Winter hiking with your dog

January 16, 2017

Just because the temperatures have dipped doesn’t mean outdoor fun is over for the year. On the contrary, you can have just as much if not more outdoor adventure with your dog in the winter as in the summer, the rules just change a little to make winter hiking safe and fun.

Before you go, make sure you have supplies for your dog. When we hike I pack water, dog snacks, dog waste disposal bags, a collapsible bowl, a dog jacket and boots. A hands free leash is also nice.

 

Just like people, dogs need conditioning before they hit tough trails. Signs of exhaustion and dehydration, like panting, red gums, vomiting, or sitting down and not moving are all clues to rest, rehydrate, and evaluate on whether you need to turn back the hike.
  
Winter weather protection is very important for dogs with short coats.  A shivering dog is too cold - prevent hypothermia by outfitting your dog with a jacket. You can even layer a pack over a jacket. Frostbitten skin looks waxy, white, or leathery - if you notice frostbitten skin, seek veterinary care immediately.  Ear tips and webbing between toes is most at risk.  Protect your dog’s paws against the elements with rugged boots. Dog boots prevent snow buildup, but another alternative is to rub baby oil on and between the toes and pads.

 

Even though it is cooler out, it is important to keep your dog cool and hydrated. Since dogs cool off by panting and by sweating through their pads, it is necessary to occasionally remove boots and allow the paws to breathe, even if it is cold outside. You can also check the paws for sores or abrasions when you do this.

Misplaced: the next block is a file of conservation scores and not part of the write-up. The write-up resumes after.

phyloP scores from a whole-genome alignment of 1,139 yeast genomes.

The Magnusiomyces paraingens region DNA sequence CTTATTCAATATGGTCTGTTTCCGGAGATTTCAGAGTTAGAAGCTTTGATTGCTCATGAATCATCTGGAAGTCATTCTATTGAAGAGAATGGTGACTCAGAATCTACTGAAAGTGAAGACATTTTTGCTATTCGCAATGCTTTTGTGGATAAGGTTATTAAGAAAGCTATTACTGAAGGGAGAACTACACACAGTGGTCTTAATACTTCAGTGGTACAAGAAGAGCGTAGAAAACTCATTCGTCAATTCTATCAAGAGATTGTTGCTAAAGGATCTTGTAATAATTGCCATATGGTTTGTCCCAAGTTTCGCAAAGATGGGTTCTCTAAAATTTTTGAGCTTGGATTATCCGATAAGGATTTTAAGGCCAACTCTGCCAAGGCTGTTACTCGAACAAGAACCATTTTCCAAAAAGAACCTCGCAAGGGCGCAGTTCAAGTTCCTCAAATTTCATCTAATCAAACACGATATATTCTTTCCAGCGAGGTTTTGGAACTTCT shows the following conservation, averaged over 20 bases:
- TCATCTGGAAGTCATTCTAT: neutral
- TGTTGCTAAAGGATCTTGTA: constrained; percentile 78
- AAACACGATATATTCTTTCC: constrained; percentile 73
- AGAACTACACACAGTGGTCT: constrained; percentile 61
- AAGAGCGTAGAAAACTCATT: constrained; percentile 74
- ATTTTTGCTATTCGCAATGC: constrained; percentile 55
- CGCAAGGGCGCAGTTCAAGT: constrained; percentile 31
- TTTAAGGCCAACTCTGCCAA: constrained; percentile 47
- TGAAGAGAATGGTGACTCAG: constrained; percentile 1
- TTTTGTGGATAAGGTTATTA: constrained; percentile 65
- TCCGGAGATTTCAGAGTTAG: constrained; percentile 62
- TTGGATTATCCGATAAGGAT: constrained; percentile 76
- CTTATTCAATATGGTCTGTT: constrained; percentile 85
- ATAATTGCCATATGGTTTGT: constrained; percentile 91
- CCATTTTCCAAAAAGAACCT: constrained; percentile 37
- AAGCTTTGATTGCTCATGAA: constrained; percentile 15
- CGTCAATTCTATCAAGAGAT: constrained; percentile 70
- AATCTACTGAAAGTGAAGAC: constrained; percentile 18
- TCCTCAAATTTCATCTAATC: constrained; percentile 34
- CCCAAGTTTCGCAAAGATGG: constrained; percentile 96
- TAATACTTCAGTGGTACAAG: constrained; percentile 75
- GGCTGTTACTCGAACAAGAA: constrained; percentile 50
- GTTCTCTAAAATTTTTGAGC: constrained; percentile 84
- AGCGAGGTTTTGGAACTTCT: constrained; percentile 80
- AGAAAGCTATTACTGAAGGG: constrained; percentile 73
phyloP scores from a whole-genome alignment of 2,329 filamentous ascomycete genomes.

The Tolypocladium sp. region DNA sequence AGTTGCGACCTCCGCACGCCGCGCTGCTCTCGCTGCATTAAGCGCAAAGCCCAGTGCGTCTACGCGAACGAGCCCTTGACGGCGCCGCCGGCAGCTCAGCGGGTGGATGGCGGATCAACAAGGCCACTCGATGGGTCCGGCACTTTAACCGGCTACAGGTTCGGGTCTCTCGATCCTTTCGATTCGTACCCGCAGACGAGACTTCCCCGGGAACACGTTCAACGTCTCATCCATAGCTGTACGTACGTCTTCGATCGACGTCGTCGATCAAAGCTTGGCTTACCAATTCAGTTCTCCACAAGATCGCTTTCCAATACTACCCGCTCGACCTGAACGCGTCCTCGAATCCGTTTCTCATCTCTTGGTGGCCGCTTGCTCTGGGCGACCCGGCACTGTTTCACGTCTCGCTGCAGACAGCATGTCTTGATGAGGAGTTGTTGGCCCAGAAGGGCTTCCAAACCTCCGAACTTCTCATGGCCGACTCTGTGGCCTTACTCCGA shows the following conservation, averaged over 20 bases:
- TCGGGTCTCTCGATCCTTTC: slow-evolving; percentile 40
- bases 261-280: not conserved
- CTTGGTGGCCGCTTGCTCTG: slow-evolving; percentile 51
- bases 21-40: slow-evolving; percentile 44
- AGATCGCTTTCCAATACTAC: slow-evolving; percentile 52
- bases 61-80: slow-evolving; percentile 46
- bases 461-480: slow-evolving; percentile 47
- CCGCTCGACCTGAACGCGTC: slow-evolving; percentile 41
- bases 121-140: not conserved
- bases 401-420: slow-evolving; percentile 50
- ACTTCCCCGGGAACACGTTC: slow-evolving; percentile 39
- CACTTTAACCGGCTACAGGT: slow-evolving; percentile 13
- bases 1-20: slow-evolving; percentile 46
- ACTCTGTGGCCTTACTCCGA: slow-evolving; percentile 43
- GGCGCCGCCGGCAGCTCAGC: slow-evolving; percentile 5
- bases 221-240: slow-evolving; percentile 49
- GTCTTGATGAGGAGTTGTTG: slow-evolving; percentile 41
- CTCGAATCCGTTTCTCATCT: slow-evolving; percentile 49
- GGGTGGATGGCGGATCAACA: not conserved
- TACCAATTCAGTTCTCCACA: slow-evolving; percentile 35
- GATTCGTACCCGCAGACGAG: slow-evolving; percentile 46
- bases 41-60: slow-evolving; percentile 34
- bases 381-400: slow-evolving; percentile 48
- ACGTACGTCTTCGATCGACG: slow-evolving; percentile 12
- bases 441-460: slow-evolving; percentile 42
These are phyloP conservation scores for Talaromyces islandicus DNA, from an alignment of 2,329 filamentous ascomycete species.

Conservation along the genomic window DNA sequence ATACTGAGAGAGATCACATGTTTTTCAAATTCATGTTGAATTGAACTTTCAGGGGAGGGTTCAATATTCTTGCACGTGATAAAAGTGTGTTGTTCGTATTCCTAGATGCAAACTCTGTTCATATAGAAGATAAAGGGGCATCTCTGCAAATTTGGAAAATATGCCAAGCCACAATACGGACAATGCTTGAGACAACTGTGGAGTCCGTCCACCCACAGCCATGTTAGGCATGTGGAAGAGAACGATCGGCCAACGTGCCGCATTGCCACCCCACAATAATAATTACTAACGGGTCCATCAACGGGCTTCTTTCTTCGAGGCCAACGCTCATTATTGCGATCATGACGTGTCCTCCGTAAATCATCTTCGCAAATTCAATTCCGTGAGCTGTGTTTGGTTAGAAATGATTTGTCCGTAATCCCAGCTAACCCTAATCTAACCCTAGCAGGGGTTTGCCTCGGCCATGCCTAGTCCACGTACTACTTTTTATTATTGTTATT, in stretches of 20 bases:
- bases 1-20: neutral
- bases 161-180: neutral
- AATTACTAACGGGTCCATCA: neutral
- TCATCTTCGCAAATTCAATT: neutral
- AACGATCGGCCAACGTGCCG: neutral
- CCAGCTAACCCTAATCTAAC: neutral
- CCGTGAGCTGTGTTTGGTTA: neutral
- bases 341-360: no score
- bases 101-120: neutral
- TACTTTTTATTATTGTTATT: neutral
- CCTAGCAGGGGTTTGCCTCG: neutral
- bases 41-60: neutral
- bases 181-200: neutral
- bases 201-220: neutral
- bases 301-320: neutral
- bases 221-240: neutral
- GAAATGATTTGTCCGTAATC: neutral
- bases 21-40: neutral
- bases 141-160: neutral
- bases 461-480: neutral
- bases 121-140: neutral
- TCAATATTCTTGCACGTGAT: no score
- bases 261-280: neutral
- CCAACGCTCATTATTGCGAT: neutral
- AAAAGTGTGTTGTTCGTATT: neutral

During strenuous activity and hikes at altitude, your dog will need extra hydration.  If you dog wears a pack, she can carry her own water.  On hikes, stop for a snack every 45 minutes - trail mix for you, kibble or treats for your dog.

 

Hiking during the fall and winter also means hunting season, but even though you will need to take some precautions before you hit the trail, hunting season doesn't mean you have to stay home.  First, check the rules for your area. Generally, archery and gun seasons start in October and runs through January, but seasons varies from location to location.

 

Overall, hunting accidents involving hikers are rare.  The single most important precaution you can take during hunting season is to make sure you and your dog are visible by wearing bright colors, preferably orange. Your orange should be visible 360° around your body, from all angles.

You can buy cheap blaze orange vests at any store that sells hiking gear or sporting goods. Blaze orange hats are good too. Around Halloween, a lot of places sell bright orange trash bags that you can use as pack covers. Try to avoid wearing brown or white gloves or socks, which could be mistaken for the flash of a deer's tail.

 

Dogs should also be outfitted with a blaze orange collar, scarf or vest. If your dog runs around off trail or chases game, keep her on a leash. In fact, you should both stay on the trail; hunting season is not the time for bushwhacking. Most trails are considered safe corridors and hunters should refrain from shooting on or near established footpaths, but still, better safe than sorry.

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